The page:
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Pinholes appearing after final coat

Posted: Tuesday, March 27, 2012 4:58 PM Quote
I understand that the 2 cross-coats should be applied in thin layers (much thinner than normal solvent-based applications) ... increasing fluid amount 1/8 to 1/4 turn on 2nd, 3rd & 4th coats. However after following those directions I ended up with a zillion pinholes appearing a half hour or so after the final coat. Looked perfect prior to that. I suspect the solvent (water) was trapped and then released in the final coat.

Question is: do I need to reduce airflow or prior to the final coat let it flash off for an excessive amount of time (gave it 10-15 minutes and it was tacked up perty well before the last coat)? Thought leaving it much longer would result in orange peel and it will not flow together well.

This is proving to be quite different than normal painting and I just want to dial in on the solution please.  I'm using a decent paint booth, good clean dry air (3-stage dessicant air dryer), and a SATA 4000b at 25 psi.

Suggestions? How have others overcome this issue?
Blue skies & tailwinds,

Kevin
Posted: Wednesday, March 28, 2012 11:31 AM Quote
... after reviewing my process I think the issue may be that I put on the final coat too wet/heavy. It's hard to unlearn old habits. I'll back up a step and shoot a few test panels (as Jason suggested previously). Will post results after I get that done.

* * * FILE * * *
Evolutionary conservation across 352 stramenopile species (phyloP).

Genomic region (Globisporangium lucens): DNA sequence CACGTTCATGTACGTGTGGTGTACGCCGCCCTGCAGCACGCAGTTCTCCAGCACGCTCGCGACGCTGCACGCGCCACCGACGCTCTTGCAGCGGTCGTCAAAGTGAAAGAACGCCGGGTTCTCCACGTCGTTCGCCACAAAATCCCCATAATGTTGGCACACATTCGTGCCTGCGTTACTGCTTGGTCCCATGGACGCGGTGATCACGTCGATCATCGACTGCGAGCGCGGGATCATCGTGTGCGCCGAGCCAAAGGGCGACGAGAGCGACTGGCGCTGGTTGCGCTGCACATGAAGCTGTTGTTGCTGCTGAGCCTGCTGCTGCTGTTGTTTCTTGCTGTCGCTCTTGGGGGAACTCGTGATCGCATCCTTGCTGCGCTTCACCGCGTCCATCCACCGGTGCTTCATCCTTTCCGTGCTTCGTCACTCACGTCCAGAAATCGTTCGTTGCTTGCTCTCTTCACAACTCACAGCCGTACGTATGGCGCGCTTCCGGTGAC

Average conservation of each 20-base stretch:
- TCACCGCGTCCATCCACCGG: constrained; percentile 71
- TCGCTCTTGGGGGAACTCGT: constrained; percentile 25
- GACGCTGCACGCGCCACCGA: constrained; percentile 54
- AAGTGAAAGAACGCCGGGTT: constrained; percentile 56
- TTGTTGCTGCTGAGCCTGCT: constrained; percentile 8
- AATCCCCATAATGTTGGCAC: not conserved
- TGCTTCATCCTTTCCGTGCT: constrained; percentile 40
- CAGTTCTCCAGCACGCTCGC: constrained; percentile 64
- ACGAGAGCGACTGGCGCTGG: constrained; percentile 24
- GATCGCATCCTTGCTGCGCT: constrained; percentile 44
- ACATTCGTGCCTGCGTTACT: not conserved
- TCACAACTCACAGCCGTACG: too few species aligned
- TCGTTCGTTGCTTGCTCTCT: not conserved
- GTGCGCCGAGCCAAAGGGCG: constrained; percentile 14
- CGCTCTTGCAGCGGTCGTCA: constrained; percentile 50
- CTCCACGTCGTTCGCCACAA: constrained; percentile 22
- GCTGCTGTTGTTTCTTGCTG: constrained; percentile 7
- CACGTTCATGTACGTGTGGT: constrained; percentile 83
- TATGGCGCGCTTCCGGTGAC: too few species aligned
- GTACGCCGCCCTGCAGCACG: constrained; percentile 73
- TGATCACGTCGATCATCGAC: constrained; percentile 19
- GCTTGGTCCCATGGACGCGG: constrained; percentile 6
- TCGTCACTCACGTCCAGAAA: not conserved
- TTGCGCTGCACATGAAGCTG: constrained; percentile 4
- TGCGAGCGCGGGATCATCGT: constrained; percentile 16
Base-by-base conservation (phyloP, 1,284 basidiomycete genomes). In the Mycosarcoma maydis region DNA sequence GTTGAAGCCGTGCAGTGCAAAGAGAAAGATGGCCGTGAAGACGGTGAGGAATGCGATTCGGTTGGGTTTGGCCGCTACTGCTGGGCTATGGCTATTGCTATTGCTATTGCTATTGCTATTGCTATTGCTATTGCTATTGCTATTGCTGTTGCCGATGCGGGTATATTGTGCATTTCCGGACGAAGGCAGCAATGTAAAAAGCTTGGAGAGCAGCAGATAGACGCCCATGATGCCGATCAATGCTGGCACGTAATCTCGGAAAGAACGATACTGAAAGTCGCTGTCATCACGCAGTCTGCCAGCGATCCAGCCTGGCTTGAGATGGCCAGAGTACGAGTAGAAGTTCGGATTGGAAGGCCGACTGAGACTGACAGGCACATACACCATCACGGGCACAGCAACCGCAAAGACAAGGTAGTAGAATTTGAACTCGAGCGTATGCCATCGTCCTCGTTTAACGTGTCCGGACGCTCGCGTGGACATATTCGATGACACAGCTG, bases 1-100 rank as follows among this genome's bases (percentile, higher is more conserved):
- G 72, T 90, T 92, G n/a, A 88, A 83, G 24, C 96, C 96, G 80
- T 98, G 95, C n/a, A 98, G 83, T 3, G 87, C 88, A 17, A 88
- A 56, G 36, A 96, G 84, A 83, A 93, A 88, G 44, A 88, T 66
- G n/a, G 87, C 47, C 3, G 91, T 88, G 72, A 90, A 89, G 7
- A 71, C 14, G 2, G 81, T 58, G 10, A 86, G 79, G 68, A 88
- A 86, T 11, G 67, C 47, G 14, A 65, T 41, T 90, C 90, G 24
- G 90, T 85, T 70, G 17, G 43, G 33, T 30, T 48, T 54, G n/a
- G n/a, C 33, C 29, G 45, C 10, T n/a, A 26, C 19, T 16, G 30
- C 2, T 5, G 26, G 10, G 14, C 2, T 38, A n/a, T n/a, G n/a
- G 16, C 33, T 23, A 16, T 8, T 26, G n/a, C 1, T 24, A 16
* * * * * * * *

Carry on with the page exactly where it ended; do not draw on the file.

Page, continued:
Questions relating to the repair of small pinholes: After sanding the expensive yellow primer(#400 wet) can I just put on a couple coats for coverage or must the whole process be repeated for repair of pinholes (4-5 coats)? This will only work of coarse if there is no breakthrough beyond the white base. I am using Sport Yellow which is very transparent and wonder if the color will look a lot different with the additional coats (added just 2 coats to the rudder and didn't see a lot of difference)?
Blue skies & tailwinds,

Kevin
Posted: Wednesday, March 28, 2012 7:13 PM Quote
Yes if you have pin holes or small craters in the paint especially if you rushed the last coat or put it on very wet what you're getting what is called solvent popping. In cold or damp environments you should extend your time between coats. Research solvent popping on the internet for more detailed information.

first coat should be about 50% color saturation and pretty dry/satin looking
second one look for 90% color saturation and again not wet but a semi dry/satin looking finish
third should be total 100% color saturation but not a full wet coat yet. Also do not apply a orange peel looking coat either
The last coat should be applied when the tack coats are properly set. Don't rush it the tack coats will reach the proper tack with little to no color transfer and hold that tack for a few minutes. Just make sure the tack coats have not dried or you run the risk of getting a paint run or sag. The last coat needs to be shot so that it goes full wet about about 3-4 seconds after the paint gun. Just make sure you get a wet look to avoid having an orange peel surface.


Jason
Posted: Tuesday, June 05, 2012 2:36 PM Quote
To follow-up, we determined the yellow EkoPoly was made with a bad batch of resin. Stewart Systems replaced the paint and the new stuff was MUCH easier to apply. I did end up spraying at higher pressures (25 to 33 psi) to get it to work well at 20 to 21 seconds viscosity.
Blue skies & tailwinds,

Kevin
Posted: Monday, October 22, 2012 2:07 PM Quote
Had a chance to spray with the new Eko Poly Premium and it is much, much better ... no pinholes. Easy to spray and behaves well, similar to an acrylic urethane. Does stay wet for quite some time so if you're in a dirty environment you may get to test it's buffing properties. I sure like it though and think Stewart Systems is on the right track with that formulation!
Blue skies & tailwinds,

Kevin